Sunday, April 16, 2006

Happy Easter!

I woke up this morning realizing that it is Easter Sunday and this year we have no plans for a special dinner, no youngster to dispense chocolate bunnies to, nor lilies to view. Dispite the lack of the trappings of the day that we so often mistakenly think of this day the one thing that always resides is memories to reflect back on. Those days of long ago when mom made us girls Easter bonnets (yes they did wear those back when), when we'd all go to church and hear those Easter hymns...

"I know that my Redeemer lives ! What comfort this sweet sentence gives..." The tune has been on my mind since last night ...

How ironic perhaps, that those words that everyone associates with Easter Sunday, the resurection of Our Lord and Savior and rejoicing the victory from bondage always makes me think about Job.

I think many of us who are this ill identify with Job. Poor Job. He watched everything he had be ripped away from him. This children, his material things... all but his nagging wife. What we think about most however is how he lost his health and sat suffering with terrible boils.

It wasn't enough that Job was in agony from pain and suffering. Instead of comfort and encouragement his wife keep coaching him to curse God and die, get it over with. I can't help but wonder if she was an ancestor of Kavorkian or Shavio, those who figure it's better to pull the plug or deny nourishment than to leave it in God's hands. How many have told us they hate seeing us suffer so... or more abstractly hating seeing the ambiguous sufferers out there adding that it would be better to put them out of their misery? As if life itself isn't important enough, only perfection and 'happiness' is.

We also identify with having Job's friends, you know the ones that come along and ask you an assortment of questions thinking they're 'helping' you? "Haven't you seen a Dr yet? Surely he would fix you up if only you'd ---". "Are you following your Dr.'s instructions properly?" "Are you eating right? Sleeping right? Living right? blah blah" Or having some other philosophy they're sure is right like "You're depressed! If you'd just ___" or "You gotta have a positive attitude". "Just ignore it! You focus on the symptoms too much." "You'll never get better until you (fill in the blank) _____ -start doing something, get out of the house more, do some gardening, make new friends, see yourself as well, blah blah". And then there are those who scold you for whining as if you're making too much out of it. And so on. Job's friends offered all kinds of advice, all of it wrong. They prodded and pushed him, coaxed him and scolded him. We all seem to have friends like Job's.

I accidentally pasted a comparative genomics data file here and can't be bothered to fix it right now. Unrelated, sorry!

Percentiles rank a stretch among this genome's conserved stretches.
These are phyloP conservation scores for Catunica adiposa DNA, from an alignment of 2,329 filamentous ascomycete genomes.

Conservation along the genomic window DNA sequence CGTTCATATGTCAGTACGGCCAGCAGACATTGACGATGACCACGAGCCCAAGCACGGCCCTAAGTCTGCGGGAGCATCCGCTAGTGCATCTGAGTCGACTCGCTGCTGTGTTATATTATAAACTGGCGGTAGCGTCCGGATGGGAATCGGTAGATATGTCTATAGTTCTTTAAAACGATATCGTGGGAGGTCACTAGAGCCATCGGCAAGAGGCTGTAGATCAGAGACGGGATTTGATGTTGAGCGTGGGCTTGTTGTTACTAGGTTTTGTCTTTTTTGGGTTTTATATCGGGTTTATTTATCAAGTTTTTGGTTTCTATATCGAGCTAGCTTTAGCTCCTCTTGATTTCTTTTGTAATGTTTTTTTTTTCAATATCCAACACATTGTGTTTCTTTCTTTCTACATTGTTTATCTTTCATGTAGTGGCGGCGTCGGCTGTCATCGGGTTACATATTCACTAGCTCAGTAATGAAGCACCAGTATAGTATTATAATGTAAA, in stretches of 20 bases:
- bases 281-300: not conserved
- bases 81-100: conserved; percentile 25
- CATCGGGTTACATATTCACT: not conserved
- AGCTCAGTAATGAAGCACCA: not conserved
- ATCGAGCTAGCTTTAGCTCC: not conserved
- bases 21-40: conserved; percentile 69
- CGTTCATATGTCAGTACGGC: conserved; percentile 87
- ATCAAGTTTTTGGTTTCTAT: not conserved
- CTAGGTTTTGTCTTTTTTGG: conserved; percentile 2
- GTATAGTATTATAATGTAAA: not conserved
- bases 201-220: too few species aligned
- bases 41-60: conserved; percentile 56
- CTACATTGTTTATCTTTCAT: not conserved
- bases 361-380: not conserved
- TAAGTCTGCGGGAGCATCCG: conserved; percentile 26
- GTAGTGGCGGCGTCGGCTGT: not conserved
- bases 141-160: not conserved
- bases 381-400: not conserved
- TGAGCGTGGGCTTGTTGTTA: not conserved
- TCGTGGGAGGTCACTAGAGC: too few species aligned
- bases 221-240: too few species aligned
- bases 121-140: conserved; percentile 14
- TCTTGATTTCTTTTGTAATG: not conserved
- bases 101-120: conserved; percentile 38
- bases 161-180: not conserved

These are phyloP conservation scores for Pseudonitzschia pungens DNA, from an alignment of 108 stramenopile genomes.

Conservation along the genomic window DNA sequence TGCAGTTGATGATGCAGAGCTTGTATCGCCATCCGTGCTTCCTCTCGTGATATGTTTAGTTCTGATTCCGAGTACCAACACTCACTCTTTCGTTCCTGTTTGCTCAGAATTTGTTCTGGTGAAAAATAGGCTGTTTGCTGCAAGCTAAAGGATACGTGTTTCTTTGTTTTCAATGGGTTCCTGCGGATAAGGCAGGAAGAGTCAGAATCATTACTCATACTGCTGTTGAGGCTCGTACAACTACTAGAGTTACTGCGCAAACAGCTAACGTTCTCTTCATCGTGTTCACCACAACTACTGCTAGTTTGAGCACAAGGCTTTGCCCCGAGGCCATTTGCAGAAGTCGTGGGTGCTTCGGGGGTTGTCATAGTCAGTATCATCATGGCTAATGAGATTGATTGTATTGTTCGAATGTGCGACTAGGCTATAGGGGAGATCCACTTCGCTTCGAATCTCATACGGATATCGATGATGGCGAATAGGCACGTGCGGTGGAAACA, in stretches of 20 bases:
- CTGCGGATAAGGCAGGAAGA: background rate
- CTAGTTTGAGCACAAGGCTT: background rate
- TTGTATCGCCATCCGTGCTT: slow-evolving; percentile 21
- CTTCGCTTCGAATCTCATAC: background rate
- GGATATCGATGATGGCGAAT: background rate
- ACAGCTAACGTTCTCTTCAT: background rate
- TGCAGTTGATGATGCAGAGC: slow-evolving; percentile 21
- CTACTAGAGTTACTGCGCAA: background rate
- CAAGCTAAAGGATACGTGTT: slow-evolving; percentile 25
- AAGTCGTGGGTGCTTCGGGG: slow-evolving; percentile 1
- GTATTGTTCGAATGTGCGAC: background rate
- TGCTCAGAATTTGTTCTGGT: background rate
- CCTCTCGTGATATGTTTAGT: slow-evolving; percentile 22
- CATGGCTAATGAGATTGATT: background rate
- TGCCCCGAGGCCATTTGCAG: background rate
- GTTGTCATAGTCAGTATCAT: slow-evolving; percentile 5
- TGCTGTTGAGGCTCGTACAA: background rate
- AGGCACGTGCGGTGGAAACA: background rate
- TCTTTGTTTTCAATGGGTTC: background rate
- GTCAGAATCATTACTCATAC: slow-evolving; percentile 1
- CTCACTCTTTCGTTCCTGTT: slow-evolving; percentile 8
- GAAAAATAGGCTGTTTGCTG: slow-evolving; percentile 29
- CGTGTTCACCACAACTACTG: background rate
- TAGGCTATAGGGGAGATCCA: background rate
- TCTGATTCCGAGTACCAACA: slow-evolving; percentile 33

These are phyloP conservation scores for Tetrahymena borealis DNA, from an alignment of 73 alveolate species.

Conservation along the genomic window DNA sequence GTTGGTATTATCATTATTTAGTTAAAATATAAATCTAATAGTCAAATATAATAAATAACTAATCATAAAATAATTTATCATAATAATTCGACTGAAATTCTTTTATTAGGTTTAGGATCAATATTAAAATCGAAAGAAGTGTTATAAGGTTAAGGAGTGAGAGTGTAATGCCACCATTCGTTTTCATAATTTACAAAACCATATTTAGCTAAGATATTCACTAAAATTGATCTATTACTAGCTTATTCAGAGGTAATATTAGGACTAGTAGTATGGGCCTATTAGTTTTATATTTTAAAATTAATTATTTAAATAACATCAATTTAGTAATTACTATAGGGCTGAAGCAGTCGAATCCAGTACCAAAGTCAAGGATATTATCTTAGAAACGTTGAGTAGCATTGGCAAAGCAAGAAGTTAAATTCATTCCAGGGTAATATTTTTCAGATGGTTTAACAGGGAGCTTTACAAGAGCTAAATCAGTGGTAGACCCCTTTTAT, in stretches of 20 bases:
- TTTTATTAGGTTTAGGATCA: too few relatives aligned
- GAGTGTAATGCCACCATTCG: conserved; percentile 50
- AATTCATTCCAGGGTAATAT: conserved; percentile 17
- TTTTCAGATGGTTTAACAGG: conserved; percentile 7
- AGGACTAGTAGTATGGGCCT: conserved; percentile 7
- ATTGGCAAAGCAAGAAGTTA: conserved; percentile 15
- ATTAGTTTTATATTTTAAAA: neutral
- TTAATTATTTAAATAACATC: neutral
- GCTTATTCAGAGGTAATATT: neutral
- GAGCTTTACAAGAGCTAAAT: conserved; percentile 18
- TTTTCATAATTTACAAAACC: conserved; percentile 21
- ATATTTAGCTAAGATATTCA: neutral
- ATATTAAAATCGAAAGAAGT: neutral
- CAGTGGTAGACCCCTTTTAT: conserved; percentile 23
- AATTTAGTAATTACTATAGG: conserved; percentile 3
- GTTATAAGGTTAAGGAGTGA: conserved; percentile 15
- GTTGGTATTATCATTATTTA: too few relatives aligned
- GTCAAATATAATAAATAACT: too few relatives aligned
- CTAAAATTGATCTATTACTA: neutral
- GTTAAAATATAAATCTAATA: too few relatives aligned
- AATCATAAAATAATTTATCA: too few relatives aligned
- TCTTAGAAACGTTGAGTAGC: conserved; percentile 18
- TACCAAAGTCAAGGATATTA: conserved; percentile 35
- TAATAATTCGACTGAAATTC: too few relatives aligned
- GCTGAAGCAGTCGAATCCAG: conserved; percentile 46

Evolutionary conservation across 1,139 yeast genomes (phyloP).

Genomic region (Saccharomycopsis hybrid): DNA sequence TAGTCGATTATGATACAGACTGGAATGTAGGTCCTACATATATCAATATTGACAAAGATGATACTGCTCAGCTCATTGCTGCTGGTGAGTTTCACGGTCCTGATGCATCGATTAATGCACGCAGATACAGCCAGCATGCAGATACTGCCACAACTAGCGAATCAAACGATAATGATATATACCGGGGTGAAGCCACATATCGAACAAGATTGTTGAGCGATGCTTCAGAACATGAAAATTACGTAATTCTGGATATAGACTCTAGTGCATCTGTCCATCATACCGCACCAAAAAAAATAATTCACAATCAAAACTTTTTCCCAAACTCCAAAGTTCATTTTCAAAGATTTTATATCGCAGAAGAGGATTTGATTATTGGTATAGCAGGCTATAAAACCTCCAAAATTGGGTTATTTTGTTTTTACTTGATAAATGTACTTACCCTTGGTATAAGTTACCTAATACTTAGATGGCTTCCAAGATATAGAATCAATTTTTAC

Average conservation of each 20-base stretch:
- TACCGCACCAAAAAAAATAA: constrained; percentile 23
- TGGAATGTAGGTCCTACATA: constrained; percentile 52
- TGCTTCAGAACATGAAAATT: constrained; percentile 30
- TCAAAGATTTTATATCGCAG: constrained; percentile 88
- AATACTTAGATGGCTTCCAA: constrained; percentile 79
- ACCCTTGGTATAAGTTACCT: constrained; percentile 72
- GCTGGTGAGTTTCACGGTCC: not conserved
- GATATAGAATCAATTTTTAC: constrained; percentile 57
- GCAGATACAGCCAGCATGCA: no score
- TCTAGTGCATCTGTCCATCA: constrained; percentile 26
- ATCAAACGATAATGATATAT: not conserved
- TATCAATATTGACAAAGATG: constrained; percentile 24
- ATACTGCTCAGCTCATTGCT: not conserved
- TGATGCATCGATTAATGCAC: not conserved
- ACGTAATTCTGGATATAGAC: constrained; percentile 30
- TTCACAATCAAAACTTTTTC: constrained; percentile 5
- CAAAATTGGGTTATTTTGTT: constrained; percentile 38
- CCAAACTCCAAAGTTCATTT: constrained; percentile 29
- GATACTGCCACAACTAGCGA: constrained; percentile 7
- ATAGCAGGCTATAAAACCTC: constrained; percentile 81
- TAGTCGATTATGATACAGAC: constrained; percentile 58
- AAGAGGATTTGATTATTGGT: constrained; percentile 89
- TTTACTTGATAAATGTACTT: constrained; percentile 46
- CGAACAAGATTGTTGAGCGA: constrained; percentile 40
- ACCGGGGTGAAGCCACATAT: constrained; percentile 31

And so we sit here feeling a lot like old Job. Most of our friends don't understand and some family members don't have a clue. They all have this goal of getting us well but too often it's as much that they don't want to see our lives dominated by illness rather than actually stopping to ponder what it must be like to live with these DD's (dumb diseases). They mean well - some of them, but they're not much help. Sometimes they're a detriment. Sometimes a major pain --that straw that broke the camel's back.

Job had all those friends too. But one day another fella came along with a different message. He said "Who are you?" "Did you make the mountains? The whales? The sunsets?...." And so he sets out demonstrating the magnificence of the Lord.

I wonder if Job's world had become like ours? We've rating by how tall our pile of wealth is, how much we own. We've valued by our title, and not really by who we are. We judge by extent of happiness, which we define as how much fun we have, how much we entertain and are entertained. We have so many things that we have come to define as 'life" and "living". Is it any wonder then that some would think that a life without those things would not be a life worth living? When we use that cup to measure our life we always focus on how empty it is, not by how full it is.

You see Satan had come along and complained to the Lord that he couldn't touch Job because God had surrounded him with a hedge of protection and foolish Satan must have figured that part of that thing that kept him from getting Job to turn from the Lord was those things Job was blessed with, his wealth, his relationships and his health. So he stripped all those things away from Job. Yet Job didn't curse God...

Job did complain. He whined. He cried. He sought shoulders of comfort, ears of wife and friends just like we do. But these friends of his, they remind me of how easily we all get caught up in defining life with everything but what matters, our relationship with the Lord. Who God is.